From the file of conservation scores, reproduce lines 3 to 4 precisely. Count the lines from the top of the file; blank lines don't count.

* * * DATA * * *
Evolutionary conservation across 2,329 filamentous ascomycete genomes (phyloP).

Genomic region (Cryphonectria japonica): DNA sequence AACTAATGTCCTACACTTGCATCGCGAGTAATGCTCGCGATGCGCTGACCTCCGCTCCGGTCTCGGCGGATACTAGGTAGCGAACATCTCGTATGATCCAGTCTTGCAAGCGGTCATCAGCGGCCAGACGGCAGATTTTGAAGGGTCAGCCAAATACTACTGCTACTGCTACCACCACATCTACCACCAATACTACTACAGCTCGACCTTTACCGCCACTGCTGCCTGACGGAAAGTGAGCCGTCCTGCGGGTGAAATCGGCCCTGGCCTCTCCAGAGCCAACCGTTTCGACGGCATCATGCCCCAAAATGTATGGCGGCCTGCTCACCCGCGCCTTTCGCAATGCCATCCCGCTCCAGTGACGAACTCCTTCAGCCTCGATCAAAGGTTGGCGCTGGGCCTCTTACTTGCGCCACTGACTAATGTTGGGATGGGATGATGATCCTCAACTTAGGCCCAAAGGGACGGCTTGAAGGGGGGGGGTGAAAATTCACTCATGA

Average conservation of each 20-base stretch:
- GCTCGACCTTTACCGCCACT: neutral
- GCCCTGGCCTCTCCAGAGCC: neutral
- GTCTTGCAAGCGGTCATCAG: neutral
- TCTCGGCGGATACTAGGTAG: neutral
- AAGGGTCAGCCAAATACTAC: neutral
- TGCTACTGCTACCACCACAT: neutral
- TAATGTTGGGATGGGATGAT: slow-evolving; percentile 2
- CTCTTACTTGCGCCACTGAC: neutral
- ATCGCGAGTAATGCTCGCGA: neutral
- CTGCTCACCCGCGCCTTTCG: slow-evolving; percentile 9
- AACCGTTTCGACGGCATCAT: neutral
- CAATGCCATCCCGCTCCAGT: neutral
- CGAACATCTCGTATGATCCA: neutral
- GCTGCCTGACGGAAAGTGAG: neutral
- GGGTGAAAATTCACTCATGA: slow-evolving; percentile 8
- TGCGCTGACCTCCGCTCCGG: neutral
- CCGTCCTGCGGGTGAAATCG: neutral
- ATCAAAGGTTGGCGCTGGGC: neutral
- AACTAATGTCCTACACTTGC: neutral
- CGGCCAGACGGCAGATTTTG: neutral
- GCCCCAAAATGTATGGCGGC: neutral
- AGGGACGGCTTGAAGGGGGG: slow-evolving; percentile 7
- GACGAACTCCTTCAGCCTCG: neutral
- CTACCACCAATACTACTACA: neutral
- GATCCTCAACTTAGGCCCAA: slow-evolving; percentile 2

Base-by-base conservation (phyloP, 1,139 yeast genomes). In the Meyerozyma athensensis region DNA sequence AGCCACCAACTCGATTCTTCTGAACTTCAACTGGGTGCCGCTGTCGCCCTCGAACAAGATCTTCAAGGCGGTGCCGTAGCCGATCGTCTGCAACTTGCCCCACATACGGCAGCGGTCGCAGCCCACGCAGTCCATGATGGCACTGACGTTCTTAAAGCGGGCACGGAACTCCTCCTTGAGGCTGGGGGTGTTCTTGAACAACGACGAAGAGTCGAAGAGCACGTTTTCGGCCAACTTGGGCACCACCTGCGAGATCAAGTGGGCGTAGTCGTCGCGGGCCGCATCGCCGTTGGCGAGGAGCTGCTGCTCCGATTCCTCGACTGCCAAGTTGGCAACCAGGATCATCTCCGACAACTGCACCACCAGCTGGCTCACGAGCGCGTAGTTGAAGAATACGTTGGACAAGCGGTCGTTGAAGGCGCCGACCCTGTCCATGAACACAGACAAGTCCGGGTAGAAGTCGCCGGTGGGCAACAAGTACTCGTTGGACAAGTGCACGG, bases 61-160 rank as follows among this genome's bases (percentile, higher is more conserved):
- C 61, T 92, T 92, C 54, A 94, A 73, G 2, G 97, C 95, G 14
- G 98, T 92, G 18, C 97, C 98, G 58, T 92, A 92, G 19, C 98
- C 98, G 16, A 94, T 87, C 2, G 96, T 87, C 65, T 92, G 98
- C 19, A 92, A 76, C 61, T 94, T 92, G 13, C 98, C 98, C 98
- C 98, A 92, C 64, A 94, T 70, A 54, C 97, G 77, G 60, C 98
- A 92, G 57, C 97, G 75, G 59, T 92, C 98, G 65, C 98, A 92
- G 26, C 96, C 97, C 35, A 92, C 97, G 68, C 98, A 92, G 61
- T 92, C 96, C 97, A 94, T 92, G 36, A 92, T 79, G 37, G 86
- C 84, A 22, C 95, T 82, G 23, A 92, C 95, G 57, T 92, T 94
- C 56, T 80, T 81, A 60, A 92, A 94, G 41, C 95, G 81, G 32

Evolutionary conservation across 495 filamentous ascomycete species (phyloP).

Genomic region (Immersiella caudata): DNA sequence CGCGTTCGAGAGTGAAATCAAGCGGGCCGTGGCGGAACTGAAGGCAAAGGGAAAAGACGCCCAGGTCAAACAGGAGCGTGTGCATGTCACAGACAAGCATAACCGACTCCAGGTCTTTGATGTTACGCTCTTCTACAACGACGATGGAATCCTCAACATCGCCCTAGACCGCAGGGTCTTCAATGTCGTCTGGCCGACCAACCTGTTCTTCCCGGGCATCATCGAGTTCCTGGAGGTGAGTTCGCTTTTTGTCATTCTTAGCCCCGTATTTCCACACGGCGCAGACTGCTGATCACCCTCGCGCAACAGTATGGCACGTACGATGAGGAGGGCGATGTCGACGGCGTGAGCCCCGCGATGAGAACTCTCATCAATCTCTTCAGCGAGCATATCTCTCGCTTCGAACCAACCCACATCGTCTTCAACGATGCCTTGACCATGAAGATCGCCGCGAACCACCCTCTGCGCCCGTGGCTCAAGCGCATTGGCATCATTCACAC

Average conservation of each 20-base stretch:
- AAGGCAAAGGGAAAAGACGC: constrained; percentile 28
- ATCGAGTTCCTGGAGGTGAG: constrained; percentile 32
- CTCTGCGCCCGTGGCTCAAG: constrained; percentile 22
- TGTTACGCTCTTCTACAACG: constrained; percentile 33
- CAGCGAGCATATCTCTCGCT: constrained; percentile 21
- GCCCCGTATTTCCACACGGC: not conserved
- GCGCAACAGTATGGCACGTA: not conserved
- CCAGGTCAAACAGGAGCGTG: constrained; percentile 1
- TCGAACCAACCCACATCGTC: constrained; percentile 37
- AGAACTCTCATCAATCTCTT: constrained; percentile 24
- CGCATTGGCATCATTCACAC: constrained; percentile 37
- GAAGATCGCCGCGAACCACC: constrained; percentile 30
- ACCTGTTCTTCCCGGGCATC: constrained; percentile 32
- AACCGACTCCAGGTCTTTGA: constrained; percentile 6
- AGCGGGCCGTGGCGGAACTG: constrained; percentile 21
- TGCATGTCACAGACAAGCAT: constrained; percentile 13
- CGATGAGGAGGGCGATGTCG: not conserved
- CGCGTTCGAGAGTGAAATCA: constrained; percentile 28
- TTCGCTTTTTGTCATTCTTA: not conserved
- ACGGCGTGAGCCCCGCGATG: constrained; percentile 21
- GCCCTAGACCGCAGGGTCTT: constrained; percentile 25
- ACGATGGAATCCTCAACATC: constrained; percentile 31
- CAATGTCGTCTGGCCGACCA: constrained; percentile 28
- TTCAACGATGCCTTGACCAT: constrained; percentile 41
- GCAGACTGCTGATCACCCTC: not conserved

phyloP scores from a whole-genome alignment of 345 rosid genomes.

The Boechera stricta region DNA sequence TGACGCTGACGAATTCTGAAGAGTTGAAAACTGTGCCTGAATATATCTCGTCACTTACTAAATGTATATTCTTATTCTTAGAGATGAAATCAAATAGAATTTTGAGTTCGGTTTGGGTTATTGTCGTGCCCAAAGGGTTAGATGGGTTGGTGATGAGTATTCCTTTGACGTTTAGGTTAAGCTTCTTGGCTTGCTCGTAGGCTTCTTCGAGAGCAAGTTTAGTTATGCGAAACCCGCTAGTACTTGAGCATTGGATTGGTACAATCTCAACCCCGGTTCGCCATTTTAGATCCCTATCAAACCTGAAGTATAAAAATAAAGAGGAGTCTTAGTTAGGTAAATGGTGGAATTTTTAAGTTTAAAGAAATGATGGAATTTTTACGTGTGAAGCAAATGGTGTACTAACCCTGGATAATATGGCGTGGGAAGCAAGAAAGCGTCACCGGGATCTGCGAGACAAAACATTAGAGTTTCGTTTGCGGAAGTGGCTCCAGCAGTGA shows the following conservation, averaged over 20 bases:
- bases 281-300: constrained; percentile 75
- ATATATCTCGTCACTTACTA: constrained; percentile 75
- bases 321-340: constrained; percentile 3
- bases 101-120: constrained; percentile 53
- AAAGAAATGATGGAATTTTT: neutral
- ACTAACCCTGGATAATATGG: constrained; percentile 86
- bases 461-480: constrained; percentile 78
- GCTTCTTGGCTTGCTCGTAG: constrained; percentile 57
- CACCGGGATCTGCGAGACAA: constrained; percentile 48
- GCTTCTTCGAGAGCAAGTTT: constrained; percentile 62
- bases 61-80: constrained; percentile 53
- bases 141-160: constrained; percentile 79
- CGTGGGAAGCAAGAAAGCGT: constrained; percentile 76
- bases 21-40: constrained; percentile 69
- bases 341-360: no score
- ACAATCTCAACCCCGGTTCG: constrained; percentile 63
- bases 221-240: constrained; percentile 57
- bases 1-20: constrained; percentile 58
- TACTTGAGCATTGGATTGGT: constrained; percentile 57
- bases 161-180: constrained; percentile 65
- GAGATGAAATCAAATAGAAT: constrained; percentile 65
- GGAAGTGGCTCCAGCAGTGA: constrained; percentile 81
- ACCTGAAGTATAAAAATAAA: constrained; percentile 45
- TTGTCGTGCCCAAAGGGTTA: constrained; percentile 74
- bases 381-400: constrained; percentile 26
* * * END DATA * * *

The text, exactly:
Average conservation of each 20-base stretch:
- GCTCGACCTTTACCGCCACT: neutral